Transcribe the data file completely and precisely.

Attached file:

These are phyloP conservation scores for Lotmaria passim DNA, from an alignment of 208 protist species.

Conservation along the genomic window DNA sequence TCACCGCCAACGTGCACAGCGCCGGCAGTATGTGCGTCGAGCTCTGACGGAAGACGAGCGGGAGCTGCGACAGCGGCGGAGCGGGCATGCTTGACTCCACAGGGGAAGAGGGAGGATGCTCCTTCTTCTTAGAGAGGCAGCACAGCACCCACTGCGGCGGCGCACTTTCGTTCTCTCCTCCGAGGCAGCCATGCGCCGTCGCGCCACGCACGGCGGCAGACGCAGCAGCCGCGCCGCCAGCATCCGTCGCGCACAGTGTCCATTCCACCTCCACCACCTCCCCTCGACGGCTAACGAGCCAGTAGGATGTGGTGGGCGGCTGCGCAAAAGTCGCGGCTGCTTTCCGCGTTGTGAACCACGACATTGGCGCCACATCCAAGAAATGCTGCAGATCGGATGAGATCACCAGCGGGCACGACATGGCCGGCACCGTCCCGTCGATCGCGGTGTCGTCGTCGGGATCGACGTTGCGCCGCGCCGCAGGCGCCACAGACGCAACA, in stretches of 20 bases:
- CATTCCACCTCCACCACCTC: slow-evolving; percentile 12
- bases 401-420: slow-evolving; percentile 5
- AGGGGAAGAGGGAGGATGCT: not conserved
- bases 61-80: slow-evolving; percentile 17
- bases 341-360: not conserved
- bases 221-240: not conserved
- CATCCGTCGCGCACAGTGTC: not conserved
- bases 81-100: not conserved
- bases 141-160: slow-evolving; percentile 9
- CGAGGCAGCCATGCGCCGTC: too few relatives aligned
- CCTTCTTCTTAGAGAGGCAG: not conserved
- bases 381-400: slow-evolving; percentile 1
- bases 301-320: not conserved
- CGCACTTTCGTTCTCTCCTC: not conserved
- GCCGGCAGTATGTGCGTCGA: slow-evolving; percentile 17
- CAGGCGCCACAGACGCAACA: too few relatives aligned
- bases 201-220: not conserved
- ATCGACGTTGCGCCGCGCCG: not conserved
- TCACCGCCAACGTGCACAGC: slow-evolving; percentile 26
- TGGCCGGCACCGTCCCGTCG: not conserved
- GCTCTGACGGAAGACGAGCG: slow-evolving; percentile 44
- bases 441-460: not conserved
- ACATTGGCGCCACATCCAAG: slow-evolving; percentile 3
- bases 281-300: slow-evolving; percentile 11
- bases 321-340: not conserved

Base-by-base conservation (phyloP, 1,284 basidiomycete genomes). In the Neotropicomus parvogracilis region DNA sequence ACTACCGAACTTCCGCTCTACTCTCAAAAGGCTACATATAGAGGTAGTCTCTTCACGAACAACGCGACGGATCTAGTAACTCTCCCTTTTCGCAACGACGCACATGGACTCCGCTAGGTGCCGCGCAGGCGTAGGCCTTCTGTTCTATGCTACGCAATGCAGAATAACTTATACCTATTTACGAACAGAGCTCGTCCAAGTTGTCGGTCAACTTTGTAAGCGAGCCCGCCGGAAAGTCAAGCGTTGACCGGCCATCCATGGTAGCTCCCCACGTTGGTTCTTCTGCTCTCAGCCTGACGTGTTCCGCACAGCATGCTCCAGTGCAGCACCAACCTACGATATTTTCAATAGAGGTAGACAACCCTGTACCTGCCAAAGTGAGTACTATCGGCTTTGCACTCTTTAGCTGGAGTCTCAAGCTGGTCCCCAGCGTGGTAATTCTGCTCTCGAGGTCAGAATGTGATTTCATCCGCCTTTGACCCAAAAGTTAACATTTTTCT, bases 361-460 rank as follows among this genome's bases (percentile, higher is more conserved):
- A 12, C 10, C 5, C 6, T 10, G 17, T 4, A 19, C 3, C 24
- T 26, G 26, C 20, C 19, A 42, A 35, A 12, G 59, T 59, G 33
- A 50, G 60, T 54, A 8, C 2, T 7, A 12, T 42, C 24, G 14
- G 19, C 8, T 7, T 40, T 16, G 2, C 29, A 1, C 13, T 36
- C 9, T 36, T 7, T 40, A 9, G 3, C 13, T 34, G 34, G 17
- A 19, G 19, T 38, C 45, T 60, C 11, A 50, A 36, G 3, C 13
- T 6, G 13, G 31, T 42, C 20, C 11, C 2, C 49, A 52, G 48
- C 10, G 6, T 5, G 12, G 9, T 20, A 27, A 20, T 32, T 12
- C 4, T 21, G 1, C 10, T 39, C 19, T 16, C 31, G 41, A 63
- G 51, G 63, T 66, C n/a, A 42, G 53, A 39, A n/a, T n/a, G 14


These are phyloP conservation scores for Lotmaria passim DNA, from an alignment of 208 protist species.

Conservation along the genomic window DNA sequence TCACCGCCAACGTGCACAGCGCCGGCAGTATGTGCGTCGAGCTCTGACGGAAGACGAGCGGGAGCTGCGACAGCGGCGGAGCGGGCATGCTTGACTCCACAGGGGAAGAGGGAGGATGCTCCTTCTTCTTAGAGAGGCAGCACAGCACCCACTGCGGCGGCGCACTTTCGTTCTCTCCTCCGAGGCAGCCATGCGCCGTCGCGCCACGCACGGCGGCAGACGCAGCAGCCGCGCCGCCAGCATCCGTCGCGCACAGTGTCCATTCCACCTCCACCACCTCCCCTCGACGGCTAACGAGCCAGTAGGATGTGGTGGGCGGCTGCGCAAAAGTCGCGGCTGCTTTCCGCGTTGTGAACCACGACATTGGCGCCACATCCAAGAAATGCTGCAGATCGGATGAGATCACCAGCGGGCACGACATGGCCGGCACCGTCCCGTCGATCGCGGTGTCGTCGTCGGGATCGACGTTGCGCCGCGCCGCAGGCGCCACAGACGCAACA, in stretches of 20 bases:
- CATTCCACCTCCACCACCTC: slow-evolving; percentile 12
- bases 401-420: slow-evolving; percentile 5
- AGGGGAAGAGGGAGGATGCT: not conserved
- bases 61-80: slow-evolving; percentile 17
- bases 341-360: not conserved
- bases 221-240: not conserved
- CATCCGTCGCGCACAGTGTC: not conserved
- bases 81-100: not conserved
- bases 141-160: slow-evolving; percentile 9
- CGAGGCAGCCATGCGCCGTC: too few relatives aligned
- CCTTCTTCTTAGAGAGGCAG: not conserved
- bases 381-400: slow-evolving; percentile 1
- bases 301-320: not conserved
- CGCACTTTCGTTCTCTCCTC: not conserved
- GCCGGCAGTATGTGCGTCGA: slow-evolving; percentile 17
- CAGGCGCCACAGACGCAACA: too few relatives aligned
- bases 201-220: not conserved
- ATCGACGTTGCGCCGCGCCG: not conserved
- TCACCGCCAACGTGCACAGC: slow-evolving; percentile 26
- TGGCCGGCACCGTCCCGTCG: not conserved
- GCTCTGACGGAAGACGAGCG: slow-evolving; percentile 44
- bases 441-460: not conserved
- ACATTGGCGCCACATCCAAG: slow-evolving; percentile 3
- bases 281-300: slow-evolving; percentile 11
- bases 321-340: not conserved

Base-by-base conservation (phyloP, 1,284 basidiomycete genomes). In the Neotropicomus parvogracilis region DNA sequence ACTACCGAACTTCCGCTCTACTCTCAAAAGGCTACATATAGAGGTAGTCTCTTCACGAACAACGCGACGGATCTAGTAACTCTCCCTTTTCGCAACGACGCACATGGACTCCGCTAGGTGCCGCGCAGGCGTAGGCCTTCTGTTCTATGCTACGCAATGCAGAATAACTTATACCTATTTACGAACAGAGCTCGTCCAAGTTGTCGGTCAACTTTGTAAGCGAGCCCGCCGGAAAGTCAAGCGTTGACCGGCCATCCATGGTAGCTCCCCACGTTGGTTCTTCTGCTCTCAGCCTGACGTGTTCCGCACAGCATGCTCCAGTGCAGCACCAACCTACGATATTTTCAATAGAGGTAGACAACCCTGTACCTGCCAAAGTGAGTACTATCGGCTTTGCACTCTTTAGCTGGAGTCTCAAGCTGGTCCCCAGCGTGGTAATTCTGCTCTCGAGGTCAGAATGTGATTTCATCCGCCTTTGACCCAAAAGTTAACATTTTTCT, bases 361-460 rank as follows among this genome's bases (percentile, higher is more conserved):
- A 12, C 10, C 5, C 6, T 10, G 17, T 4, A 19, C 3, C 24
- T 26, G 26, C 20, C 19, A 42, A 35, A 12, G 59, T 59, G 33
- A 50, G 60, T 54, A 8, C 2, T 7, A 12, T 42, C 24, G 14
- G 19, C 8, T 7, T 40, T 16, G 2, C 29, A 1, C 13, T 36
- C 9, T 36, T 7, T 40, A 9, G 3, C 13, T 34, G 34, G 17
- A 19, G 19, T 38, C 45, T 60, C 11, A 50, A 36, G 3, C 13
- T 6, G 13, G 31, T 42, C 20, C 11, C 2, C 49, A 52, G 48
- C 10, G 6, T 5, G 12, G 9, T 20, A 27, A 20, T 32, T 12
- C 4, T 21, G 1, C 10, T 39, C 19, T 16, C 31, G 41, A 63
- G 51, G 63, T 66, C n/a, A 42, G 53, A 39, A n/a, T n/a, G 14